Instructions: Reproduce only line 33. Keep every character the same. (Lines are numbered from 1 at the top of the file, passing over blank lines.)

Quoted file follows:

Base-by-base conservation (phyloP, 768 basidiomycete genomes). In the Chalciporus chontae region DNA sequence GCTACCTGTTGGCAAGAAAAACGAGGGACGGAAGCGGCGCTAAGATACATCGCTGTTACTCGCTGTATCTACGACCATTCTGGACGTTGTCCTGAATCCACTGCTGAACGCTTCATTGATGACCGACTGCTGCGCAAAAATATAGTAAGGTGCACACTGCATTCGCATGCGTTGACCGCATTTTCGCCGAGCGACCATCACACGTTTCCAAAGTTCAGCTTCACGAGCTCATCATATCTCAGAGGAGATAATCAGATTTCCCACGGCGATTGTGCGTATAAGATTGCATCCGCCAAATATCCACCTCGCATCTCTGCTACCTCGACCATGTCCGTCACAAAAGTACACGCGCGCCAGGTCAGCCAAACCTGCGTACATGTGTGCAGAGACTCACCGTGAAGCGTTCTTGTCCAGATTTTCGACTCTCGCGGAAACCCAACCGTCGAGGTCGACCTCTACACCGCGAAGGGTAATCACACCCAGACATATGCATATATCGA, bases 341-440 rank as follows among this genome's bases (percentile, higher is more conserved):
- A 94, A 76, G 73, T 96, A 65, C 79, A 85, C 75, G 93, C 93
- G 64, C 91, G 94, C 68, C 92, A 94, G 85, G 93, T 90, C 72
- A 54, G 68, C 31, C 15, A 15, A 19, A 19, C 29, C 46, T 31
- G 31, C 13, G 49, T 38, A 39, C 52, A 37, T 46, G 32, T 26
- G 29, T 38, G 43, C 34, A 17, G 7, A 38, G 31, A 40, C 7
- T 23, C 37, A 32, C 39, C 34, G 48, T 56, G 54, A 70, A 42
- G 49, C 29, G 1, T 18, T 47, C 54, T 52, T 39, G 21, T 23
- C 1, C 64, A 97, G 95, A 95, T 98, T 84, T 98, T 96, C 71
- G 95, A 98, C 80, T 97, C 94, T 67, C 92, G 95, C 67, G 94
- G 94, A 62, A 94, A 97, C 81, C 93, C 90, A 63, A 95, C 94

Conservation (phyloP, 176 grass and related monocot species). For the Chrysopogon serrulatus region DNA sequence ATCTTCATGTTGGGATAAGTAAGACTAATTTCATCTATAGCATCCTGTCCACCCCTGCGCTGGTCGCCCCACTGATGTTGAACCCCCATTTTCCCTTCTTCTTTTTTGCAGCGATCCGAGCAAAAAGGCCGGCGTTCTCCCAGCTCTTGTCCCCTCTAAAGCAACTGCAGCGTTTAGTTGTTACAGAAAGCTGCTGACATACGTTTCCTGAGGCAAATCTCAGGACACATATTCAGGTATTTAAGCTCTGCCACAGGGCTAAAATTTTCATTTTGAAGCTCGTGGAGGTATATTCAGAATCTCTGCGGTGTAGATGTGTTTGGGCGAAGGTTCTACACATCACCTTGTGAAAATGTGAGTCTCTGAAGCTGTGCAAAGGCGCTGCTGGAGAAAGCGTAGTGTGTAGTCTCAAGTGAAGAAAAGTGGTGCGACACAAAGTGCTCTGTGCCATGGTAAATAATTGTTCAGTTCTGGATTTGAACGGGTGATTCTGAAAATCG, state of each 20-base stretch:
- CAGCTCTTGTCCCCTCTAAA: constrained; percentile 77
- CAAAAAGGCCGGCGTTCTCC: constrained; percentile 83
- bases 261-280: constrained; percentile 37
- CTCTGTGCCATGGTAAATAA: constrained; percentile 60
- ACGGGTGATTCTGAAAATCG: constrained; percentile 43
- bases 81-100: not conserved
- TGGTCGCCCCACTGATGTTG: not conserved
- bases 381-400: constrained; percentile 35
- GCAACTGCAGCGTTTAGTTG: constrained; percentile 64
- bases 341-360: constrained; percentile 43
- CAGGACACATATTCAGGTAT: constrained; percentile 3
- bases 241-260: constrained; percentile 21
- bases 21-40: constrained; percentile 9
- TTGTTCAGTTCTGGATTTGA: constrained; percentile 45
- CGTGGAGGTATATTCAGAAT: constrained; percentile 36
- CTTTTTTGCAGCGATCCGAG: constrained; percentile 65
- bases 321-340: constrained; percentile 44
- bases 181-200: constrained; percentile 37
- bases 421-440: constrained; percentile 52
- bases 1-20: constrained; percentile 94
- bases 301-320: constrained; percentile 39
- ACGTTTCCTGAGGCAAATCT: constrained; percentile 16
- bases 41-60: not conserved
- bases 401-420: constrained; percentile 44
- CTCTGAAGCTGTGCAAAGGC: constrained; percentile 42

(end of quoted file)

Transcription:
- bases 301-320: constrained; percentile 39